The laser beam must illuminate the diaphragm in which is located the desired "incision pattern" in a flat manner. As the incision pattern only takes up a small part of the illuminated surface, only a small part of the laser power is actually available for the operation.
An object of the present invention is to provide an apparatus for laser surgery and particularly for operating on the cornea, in which a large part of the laser power is available for the operation.
This object is achieved by providing the following apparatus. According to this invention, in place of the mask in which is provided the complete desired incision pattern, a single slit is used, whose alignment with respect to the laser beam remains unchanged throughout the operation and which is only modified with respect to its length and width. Following is provided the slit is provided an optical rotary device, is provided which rotates the slit image position on the tissue, e.g. the cornea on which the operation is to take place. As the laser beam now only has to illuminate the slit, whose angular alignment remains unchanged and in which only the length and width change within certain limits, substantially the complete laser power is available for the operation. Admittedly in the case of a complicated incision pattern, the individual parts thereof, e.g. in the case of a star-shaped incision pattern the individual arms of the star have to be successively illuminated, but as for each illumination process, a larger beam power is available, and the operating time is shorter than with the known apparatus, in which the complete incision pattern has to be illuminated with high absorbtion and/or reflection losses in the diaphragm.
In an advantageous feature of other preferred embodiments of the invention, the optical rotary device can be a known rotary prism, such as a Dove prism or an Oxley prism. However, in a preferred embodiment of the invention it is particularly advantageous to use a rotary prism formed from two parts whose entrance face and exit face are at right angles to the optical axis and that includes three surfaces, which totally reflect the beam and whose surface normals form an angle of 67.5° , 90° , and 112.5° with the optical axis. Further the prism includes two passage faces between the two parts through which the beam passes at right angles. In this embodiment of the prism, all the beam passage faces are at right angles to the optical path and the slit image is not interrupted by interfaces, boundary surfaces and the like.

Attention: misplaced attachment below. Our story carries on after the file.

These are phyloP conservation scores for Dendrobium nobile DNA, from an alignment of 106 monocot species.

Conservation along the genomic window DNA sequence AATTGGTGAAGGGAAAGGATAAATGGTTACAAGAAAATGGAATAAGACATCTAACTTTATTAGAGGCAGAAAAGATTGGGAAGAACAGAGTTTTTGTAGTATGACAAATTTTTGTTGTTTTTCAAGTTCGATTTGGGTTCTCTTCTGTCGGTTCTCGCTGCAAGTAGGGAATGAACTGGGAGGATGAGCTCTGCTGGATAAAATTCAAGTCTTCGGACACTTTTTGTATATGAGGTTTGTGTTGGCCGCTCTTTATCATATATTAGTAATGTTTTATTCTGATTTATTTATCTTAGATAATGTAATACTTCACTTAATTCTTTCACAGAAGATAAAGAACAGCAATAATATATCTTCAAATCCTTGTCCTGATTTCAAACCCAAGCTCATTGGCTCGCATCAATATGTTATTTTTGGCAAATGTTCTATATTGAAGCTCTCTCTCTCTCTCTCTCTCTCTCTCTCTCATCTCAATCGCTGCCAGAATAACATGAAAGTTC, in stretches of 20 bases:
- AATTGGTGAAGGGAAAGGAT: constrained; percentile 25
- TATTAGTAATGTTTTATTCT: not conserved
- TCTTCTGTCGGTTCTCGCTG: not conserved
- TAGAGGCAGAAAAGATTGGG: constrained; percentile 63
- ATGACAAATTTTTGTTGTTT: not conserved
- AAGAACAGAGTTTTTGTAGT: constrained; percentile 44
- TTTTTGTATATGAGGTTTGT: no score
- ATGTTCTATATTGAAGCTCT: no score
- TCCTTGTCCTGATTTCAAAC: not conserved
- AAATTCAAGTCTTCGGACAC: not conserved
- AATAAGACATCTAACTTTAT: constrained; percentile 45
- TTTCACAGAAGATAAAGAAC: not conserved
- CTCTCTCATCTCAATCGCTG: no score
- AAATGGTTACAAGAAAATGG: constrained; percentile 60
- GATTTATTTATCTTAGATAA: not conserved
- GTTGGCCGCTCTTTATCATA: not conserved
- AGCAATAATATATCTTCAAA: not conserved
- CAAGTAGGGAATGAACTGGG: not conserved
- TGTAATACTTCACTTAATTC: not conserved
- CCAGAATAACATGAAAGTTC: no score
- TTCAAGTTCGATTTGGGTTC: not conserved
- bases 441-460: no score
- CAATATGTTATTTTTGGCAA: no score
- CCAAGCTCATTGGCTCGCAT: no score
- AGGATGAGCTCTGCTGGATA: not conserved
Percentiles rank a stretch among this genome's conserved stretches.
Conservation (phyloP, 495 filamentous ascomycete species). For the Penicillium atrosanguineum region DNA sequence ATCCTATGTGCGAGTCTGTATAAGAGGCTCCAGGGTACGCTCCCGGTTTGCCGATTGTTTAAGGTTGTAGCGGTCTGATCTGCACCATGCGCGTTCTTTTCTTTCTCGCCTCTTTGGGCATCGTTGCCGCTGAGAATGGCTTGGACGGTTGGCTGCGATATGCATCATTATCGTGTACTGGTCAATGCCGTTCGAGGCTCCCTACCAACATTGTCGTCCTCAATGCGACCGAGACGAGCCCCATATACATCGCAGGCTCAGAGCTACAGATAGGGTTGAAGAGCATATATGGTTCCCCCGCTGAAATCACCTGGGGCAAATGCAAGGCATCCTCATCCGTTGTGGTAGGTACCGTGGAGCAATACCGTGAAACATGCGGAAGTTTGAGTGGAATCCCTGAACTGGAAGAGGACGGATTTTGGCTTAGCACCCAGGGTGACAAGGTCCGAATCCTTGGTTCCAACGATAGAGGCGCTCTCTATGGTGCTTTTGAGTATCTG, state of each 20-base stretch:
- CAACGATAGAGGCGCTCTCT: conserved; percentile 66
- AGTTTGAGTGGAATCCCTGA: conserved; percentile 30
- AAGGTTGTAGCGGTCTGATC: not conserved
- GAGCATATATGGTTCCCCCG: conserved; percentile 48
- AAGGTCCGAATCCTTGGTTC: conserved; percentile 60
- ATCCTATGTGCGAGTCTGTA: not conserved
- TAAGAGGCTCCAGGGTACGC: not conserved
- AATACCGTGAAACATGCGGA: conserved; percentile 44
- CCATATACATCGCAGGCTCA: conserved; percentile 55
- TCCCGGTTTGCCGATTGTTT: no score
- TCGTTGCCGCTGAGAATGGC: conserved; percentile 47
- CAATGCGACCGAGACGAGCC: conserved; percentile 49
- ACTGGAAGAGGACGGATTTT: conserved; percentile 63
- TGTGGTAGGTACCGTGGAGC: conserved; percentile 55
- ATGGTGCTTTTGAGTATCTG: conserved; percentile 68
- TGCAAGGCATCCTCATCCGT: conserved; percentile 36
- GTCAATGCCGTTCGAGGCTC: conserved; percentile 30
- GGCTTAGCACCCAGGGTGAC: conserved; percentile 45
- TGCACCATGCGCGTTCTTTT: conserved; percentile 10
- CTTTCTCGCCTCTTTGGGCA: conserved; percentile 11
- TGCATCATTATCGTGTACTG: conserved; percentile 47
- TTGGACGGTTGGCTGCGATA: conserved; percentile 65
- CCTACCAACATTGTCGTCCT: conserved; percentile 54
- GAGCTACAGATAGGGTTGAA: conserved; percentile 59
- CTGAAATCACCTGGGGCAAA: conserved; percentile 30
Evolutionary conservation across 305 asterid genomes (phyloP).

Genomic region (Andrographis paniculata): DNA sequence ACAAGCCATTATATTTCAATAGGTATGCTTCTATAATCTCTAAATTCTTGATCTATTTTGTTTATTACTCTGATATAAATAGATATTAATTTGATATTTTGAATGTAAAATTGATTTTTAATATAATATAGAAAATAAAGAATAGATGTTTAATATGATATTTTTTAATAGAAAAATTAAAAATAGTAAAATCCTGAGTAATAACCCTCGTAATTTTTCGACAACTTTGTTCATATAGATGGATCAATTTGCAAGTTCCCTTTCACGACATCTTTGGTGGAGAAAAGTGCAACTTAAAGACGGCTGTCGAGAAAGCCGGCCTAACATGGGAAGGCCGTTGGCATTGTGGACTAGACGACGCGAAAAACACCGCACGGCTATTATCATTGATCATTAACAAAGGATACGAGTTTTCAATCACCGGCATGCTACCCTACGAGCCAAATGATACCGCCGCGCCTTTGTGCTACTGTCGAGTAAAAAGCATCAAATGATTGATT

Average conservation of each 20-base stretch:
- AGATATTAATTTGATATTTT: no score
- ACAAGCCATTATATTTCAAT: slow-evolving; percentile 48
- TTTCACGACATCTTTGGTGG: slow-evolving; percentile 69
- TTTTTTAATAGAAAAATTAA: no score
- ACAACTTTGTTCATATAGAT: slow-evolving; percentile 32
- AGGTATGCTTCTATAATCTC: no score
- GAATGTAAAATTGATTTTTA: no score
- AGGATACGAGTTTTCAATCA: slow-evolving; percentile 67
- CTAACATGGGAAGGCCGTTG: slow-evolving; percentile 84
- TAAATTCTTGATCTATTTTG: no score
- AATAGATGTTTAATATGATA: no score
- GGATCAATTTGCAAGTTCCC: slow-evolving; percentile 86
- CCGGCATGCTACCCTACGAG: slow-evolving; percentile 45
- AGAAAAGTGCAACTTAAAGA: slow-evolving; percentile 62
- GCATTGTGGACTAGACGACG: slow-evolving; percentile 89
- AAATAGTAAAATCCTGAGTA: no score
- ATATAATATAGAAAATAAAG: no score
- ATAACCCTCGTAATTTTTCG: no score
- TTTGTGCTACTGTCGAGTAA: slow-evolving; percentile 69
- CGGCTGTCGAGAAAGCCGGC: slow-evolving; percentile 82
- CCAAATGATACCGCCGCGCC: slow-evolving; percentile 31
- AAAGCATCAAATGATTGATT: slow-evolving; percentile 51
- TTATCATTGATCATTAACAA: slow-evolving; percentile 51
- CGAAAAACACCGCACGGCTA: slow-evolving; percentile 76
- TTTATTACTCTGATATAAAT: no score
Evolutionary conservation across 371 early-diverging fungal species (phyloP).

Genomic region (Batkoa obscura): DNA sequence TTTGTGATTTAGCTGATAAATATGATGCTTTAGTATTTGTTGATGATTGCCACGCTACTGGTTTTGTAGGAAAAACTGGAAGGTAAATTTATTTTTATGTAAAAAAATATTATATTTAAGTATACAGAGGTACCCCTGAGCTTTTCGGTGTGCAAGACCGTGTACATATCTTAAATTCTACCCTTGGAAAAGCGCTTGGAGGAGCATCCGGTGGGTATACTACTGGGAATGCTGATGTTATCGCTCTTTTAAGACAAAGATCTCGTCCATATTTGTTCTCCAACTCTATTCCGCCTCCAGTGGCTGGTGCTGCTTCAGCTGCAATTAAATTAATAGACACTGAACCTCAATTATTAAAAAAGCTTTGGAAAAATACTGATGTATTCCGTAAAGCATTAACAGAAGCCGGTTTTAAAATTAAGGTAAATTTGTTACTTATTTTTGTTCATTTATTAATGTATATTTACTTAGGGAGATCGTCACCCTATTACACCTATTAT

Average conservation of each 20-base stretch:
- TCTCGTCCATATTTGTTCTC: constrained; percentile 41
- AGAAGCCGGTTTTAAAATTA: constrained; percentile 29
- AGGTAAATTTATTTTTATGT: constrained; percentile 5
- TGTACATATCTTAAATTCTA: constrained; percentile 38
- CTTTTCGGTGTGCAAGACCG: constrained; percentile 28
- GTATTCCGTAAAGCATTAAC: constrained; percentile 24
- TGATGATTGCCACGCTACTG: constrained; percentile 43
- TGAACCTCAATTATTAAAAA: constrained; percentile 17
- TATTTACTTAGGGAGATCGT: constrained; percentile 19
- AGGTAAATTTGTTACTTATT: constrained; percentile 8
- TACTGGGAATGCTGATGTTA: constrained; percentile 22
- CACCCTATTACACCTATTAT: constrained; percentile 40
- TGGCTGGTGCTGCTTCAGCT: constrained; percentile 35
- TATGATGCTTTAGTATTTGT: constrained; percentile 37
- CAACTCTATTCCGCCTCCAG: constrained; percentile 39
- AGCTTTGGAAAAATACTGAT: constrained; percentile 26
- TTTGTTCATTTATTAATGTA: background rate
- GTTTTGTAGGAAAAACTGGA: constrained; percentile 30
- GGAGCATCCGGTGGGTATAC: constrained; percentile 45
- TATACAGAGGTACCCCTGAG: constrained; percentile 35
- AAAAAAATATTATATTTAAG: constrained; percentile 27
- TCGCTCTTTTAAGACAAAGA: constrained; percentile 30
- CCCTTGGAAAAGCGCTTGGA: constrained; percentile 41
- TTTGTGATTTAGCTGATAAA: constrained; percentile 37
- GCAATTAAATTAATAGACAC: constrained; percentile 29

Since particularly when operating on the cornea, the tissue undergoing the operation is not planar and is instead typically highly curved, it is particularly advantageous to use the inventive rotary device in conjunction with an optical device, which images the slit image with a high depth of field on the tissue undergoing the operation.
In an advantageous feature of other embodiments of the invention, it has suprisingly been found that such a device can be a simple telecentric arrangement of two positive optical elements between which is arranged the slit and which is to be projected on to the tissue undergoing the operation. The optical rotary device can also be arranged between two collecting optical elements, which form a telecentric arrangement, or alternatively can follow these two elements. The arrangement between the two positive optical elements has the advantage that a short, compact construction is obtained.
The inventive apparatus of all embodiments of the invention can at any time be integrated into an ophthalmic examination apparatus, such as an ophthalmoscope or a slit lamp device. In the case of integration into a slit lamp device, fitting can e.g. take place into the actual slit lamp, or into the microscope bracket, if the laser beam is to be projected by the microscope bracket on to the eye. Such an apparatus has been proposed for a neodymium-YAG laser, whilst apparatuses in which the reflecting takes place by slit lamps have already been proposed for argon lasers. This known beam guidance can also be used for apparatuses with excimer lasers or lasers of other wavelengths, such as r.f. lasers and in other embodiments of the invention it is particularly advantageous to construct all the deflectors as fused quartz prisms, because in the case thereof the reflection losses are much lower than in the case of coated reflecting surfaces.